For people with arthritis, exercise can exacerbate pain. Gentle, range-of-motion exercise helps arthritis but it doesn't burn enough calories to lose weight. Is there advice with regard to weight loss for people with arthritis, living a sedentary lifestyle? How can arthritis patients lose weight when exercise triggers more pain?
Exercise Advice for All People
In the general population, weight loss has been shown to lower blood sugar and cholesterol, decreasing the incidence of cardiovascular disease. In the arthritis patient, weight loss is the most important way to decrease the risk of osteoarthritis in the knees and hip osteoarthritis. While exercise is an important aspect of weight control, diet (i.e. watching calories and fat intake) is the most important factor.
Benefits of Aerobic Exercise
An Exercise Regimen That Works for You
It is important to find a type of exercise that is enjoyable and practical so you will stick with it. The best exercise for people with arthritis of the lower extremities (i.e., feet, knees, and hips) includes:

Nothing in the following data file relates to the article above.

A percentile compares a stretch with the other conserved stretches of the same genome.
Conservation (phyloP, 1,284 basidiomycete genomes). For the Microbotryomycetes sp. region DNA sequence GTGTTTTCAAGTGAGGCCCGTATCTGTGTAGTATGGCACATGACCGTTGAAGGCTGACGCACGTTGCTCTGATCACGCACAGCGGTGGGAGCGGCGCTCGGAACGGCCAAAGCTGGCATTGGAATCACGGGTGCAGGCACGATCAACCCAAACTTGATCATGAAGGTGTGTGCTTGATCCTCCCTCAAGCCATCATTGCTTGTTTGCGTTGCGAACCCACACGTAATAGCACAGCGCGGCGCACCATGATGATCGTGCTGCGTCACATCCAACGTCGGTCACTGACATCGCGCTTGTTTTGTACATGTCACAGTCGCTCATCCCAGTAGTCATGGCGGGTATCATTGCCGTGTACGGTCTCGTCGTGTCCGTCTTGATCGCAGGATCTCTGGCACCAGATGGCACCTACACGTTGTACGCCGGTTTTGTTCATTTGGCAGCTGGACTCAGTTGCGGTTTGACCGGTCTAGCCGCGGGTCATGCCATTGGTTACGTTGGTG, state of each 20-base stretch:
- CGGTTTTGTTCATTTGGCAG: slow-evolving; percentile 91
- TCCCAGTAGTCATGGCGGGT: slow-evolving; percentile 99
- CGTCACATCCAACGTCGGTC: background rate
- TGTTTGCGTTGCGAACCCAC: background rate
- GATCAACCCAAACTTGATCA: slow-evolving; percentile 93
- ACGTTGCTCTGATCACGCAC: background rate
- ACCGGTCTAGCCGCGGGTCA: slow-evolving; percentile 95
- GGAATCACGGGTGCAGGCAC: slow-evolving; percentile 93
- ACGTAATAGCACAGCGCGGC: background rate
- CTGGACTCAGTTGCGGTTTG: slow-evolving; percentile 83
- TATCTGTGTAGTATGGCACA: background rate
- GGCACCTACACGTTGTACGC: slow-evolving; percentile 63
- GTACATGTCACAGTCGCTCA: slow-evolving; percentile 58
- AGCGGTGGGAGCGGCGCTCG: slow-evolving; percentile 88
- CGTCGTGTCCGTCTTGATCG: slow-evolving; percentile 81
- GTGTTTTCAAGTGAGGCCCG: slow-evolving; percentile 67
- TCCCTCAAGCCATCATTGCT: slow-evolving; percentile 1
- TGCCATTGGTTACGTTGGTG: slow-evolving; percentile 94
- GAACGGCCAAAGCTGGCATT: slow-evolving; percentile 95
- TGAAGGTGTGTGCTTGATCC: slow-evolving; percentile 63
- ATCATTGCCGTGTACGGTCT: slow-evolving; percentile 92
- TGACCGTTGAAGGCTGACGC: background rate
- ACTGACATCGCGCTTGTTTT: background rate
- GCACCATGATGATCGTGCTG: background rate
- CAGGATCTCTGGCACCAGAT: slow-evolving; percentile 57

- water aerobics
- water walking
A recumbent or stationary bike is also a reasonable alternative. If the lower extremities are not affected by arthritis, walking on a street, track, or treadmill is a good option. Patients with joint replacement of the hips and knees should consult their surgeon for advice on using treadmills or other gym equipment.
For patients who are trying to cope with pain and fatigue, aerobic exercise may be the last thing on their mind. Ironically, it is the one intervention that will help them the most, without the potential side effects of arthritis medications.
Listen to Your Body
It is important to be aware of how you feel after you exercise. If you feel worse the day after you exercise, then you may have done too much or the activity is not right for you. Arthritis patients should slowly work up to 40 minutes per day, 4-5 days per week. Your initial goals should be to:
- choose appropriate types of exercise considering your limitations
- gradually increase the intensity or duration of your exercise regimen
- adapt and adjust your exercise regimen as needed
- be mindful of why you exercise (i.e., overall better health, not just for the sake of appearance)
Dr. Zashin is clinical assistant professor at University of Texas Southwestern Medical School and an attending physician at Presbyterian Hospitals of Dallas and Plano. Dr. Zashin is author of Arthritis Without Pain - The Miracle Of TNF Blockers. The book is useful for anyone on one of the biologic drugs or considering the biologic drugs.